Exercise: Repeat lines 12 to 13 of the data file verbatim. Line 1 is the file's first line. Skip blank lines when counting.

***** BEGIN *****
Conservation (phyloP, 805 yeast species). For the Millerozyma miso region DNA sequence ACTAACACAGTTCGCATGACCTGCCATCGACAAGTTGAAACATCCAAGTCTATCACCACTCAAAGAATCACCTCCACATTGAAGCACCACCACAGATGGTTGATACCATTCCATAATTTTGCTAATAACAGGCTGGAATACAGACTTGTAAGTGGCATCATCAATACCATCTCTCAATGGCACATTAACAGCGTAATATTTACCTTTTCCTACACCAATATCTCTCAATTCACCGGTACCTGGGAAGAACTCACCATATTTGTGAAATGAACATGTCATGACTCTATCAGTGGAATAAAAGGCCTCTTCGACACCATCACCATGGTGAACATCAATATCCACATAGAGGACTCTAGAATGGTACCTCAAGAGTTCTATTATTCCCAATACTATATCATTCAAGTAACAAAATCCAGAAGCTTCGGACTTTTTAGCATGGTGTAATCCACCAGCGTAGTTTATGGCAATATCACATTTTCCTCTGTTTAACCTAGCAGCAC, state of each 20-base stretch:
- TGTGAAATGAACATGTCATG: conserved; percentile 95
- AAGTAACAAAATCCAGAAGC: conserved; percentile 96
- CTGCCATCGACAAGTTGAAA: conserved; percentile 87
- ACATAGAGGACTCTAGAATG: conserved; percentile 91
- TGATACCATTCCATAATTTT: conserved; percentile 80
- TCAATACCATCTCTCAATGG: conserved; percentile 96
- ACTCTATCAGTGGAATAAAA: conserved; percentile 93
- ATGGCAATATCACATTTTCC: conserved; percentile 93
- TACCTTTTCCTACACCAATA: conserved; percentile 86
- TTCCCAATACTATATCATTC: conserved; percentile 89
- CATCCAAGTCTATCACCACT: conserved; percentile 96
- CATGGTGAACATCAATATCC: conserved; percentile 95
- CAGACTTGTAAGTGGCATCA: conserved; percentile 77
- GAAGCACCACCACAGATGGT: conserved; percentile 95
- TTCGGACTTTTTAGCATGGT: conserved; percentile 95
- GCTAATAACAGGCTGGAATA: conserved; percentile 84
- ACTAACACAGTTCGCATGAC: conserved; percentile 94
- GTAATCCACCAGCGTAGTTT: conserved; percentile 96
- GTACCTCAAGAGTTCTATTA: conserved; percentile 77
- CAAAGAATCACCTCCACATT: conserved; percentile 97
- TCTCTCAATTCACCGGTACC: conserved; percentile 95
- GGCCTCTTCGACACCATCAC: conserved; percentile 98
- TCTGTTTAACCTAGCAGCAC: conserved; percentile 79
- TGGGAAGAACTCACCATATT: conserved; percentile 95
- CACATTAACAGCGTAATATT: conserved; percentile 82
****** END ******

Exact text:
- CATCCAAGTCTATCACCACT: conserved; percentile 96
- CATGGTGAACATCAATATCC: conserved; percentile 95